LET IT aLL sTART hERE
For Catholics who care...
In the column "dear Padre" a reader complains: Our last pastor gave good homilies, and I got a lot out of them. Our new pastor either tells jokes or talks about what he did during the week. How can I get him to preach better homilies? (Signed: Hungry for the Word)
I think the parishioners at Sacred Heart Parish ( Stamford, NY) are particularly blessed, if not spoiled by the quality of homily they receive every Sunday. Our pastor, Fr. Cambi, spends a great deal of time preparing for the writing of his typical eight minute homily; he knows the power of words and how to make them work for us and he is engaging. I can follow just how he carefully and skillfully uses the day's Scripture reading to direct the listener to a place of reflection. Sadly, not every Catholic has the good fortune of experiencing such a "homilist" and that works against The New Evangelization and individual conversion. If a person is "not getting anything out of " the Liturgy of The Word there is a big problem brewing for The Church, the individual and the priest.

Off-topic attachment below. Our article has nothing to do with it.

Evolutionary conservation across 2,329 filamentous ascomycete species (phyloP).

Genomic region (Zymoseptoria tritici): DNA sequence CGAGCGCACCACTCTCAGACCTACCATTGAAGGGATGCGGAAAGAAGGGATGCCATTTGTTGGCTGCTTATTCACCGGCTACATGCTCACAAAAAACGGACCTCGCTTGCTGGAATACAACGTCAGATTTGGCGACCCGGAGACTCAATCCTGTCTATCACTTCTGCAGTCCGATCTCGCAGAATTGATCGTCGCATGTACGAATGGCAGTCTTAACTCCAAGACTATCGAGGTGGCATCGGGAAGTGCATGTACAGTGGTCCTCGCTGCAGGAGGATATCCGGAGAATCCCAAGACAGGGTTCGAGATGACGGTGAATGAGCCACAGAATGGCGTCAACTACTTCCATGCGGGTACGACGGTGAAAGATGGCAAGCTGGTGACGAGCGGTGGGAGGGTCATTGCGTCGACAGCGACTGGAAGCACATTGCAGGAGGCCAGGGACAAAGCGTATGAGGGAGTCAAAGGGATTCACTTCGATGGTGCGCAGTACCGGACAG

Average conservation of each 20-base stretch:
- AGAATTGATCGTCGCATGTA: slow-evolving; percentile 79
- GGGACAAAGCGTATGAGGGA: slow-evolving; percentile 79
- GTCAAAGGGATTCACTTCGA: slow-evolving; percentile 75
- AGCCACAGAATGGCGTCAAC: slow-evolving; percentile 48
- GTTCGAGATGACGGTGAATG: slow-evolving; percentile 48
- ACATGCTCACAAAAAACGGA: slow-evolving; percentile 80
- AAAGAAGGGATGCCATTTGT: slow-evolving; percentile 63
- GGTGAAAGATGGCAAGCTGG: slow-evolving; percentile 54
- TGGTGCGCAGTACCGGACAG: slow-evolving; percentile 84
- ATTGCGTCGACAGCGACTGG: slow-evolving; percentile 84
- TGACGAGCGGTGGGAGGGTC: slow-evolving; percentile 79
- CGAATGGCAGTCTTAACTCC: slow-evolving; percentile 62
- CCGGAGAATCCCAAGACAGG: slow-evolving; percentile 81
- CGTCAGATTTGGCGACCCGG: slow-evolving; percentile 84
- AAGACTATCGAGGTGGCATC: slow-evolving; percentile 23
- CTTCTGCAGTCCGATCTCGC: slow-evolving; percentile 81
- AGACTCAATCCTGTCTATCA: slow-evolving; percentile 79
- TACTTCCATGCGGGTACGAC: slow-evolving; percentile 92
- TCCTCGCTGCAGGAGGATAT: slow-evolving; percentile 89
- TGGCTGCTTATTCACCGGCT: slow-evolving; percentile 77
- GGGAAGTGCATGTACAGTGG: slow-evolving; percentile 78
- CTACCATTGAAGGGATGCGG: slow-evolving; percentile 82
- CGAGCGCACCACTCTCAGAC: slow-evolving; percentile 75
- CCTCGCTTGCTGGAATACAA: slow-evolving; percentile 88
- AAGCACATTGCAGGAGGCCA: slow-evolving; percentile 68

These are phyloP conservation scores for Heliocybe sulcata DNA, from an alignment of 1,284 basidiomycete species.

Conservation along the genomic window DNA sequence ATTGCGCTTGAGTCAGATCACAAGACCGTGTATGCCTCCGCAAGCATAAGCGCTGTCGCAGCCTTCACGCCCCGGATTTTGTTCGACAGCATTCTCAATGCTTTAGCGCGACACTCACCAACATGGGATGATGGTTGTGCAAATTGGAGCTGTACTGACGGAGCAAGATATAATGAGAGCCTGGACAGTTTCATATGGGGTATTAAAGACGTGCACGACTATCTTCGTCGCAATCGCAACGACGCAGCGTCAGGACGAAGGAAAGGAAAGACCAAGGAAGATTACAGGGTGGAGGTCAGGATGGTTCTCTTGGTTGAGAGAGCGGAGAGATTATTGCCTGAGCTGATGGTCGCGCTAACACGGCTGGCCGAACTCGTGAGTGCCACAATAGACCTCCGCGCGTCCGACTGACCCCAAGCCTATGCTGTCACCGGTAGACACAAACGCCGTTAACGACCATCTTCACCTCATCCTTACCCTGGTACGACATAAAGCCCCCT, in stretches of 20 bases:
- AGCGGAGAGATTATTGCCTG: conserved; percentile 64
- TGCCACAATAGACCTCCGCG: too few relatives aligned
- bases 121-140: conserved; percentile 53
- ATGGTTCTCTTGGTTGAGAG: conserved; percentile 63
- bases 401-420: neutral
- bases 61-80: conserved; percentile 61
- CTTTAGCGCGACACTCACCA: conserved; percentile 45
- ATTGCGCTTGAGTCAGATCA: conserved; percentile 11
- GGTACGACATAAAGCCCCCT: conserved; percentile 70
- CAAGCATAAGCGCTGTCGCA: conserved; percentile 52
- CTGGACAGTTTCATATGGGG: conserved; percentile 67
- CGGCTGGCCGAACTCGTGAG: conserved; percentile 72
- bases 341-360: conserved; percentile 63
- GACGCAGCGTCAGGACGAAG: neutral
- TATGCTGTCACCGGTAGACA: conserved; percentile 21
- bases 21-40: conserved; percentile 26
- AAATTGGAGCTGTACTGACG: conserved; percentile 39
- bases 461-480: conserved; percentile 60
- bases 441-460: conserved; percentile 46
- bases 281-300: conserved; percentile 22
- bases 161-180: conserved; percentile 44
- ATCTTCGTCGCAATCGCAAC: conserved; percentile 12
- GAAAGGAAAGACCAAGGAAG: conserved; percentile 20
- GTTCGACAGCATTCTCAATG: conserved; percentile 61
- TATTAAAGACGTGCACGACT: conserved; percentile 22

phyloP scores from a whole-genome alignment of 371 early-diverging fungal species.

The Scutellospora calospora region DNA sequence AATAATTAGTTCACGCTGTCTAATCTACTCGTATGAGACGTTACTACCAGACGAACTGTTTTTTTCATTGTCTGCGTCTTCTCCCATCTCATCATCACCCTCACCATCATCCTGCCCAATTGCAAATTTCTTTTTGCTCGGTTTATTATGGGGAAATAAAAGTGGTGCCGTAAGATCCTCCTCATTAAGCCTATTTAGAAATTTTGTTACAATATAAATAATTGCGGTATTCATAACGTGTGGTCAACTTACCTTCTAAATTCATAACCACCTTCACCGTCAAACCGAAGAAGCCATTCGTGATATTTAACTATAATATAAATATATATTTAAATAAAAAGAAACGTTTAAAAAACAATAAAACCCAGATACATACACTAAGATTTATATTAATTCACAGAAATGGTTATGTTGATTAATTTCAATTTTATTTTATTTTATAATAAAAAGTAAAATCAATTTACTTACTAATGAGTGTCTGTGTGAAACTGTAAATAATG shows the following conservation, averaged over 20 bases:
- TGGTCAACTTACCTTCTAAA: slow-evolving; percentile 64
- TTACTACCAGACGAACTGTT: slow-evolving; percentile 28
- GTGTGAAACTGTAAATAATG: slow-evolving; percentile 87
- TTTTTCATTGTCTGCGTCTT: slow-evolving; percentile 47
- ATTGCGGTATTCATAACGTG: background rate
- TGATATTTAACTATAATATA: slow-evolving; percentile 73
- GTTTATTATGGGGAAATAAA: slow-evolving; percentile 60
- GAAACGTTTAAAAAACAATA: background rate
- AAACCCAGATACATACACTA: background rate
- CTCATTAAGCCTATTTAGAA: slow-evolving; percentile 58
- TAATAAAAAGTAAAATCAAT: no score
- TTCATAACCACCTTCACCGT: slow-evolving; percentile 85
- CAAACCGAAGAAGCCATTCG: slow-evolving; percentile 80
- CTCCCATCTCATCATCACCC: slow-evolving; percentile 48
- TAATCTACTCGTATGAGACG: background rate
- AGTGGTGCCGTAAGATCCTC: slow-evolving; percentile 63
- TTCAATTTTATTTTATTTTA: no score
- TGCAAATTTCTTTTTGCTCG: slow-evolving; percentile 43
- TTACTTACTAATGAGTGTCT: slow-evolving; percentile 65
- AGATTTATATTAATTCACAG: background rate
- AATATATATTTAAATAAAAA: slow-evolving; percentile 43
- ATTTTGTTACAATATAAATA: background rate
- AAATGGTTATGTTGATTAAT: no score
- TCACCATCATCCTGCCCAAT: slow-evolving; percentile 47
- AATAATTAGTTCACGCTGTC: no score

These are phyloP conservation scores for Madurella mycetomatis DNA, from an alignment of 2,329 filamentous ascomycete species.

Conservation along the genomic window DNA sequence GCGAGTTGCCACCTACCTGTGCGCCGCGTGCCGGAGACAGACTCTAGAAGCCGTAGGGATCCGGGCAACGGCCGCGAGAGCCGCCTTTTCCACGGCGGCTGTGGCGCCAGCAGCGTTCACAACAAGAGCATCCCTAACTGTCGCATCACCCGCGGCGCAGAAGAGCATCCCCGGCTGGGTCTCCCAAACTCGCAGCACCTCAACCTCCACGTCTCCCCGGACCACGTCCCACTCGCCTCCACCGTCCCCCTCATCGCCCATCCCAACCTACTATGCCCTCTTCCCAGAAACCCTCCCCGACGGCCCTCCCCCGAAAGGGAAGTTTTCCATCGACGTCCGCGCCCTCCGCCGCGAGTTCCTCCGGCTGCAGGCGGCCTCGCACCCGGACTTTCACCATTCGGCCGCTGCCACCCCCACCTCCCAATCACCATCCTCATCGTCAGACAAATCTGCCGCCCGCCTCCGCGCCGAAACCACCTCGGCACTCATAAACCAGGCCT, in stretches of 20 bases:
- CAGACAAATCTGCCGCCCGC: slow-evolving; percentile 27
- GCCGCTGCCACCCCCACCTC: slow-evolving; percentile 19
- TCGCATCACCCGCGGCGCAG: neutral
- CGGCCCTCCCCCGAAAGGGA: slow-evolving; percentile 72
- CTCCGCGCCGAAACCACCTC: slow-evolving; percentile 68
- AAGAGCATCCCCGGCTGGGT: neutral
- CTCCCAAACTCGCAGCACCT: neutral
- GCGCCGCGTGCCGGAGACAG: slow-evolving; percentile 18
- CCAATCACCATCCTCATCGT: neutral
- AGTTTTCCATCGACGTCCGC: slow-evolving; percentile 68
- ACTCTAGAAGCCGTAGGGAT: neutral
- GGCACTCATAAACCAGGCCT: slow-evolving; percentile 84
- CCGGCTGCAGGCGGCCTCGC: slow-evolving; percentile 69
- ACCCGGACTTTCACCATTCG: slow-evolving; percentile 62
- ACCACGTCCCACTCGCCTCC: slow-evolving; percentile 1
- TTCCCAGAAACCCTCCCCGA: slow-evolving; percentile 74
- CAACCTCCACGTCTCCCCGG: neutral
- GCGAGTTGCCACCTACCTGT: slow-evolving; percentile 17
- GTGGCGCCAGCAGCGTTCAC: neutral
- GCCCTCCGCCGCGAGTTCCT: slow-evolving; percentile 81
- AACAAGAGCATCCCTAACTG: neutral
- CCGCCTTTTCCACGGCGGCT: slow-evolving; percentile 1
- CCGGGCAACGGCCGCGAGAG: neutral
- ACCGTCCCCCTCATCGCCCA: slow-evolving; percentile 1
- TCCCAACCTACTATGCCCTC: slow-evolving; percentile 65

Fr. Rick Potts aka "the dear Padre" tells us: "a homily must artfully draw a listener into questions of the human heart and bring that day's Scripture reading to bear on those questions. In that moment we hear--in faith how hope, love, sacrifice, and belief in God guides us in our life's journey."
Many of my readers at LetItAllStartHere are knowledgeable enough to describe the qualities of a strong homily. They know what they need to get out of that experience. I am asking those same readers to join our movement as we insist that priests do the work and prepare thought provoking homilies. Answer the question: How can a pastor write a better homily? BE NOT AFRAID! Tell us what you have learned through the many years you have participated in The Holy Mass. I can start the ball rolling by offering this from Thomas Merton: " We don't need so much to talk about God but to allow people to feel how God lives within us, that's our work." This is the work of the priest: To get his people to feel something.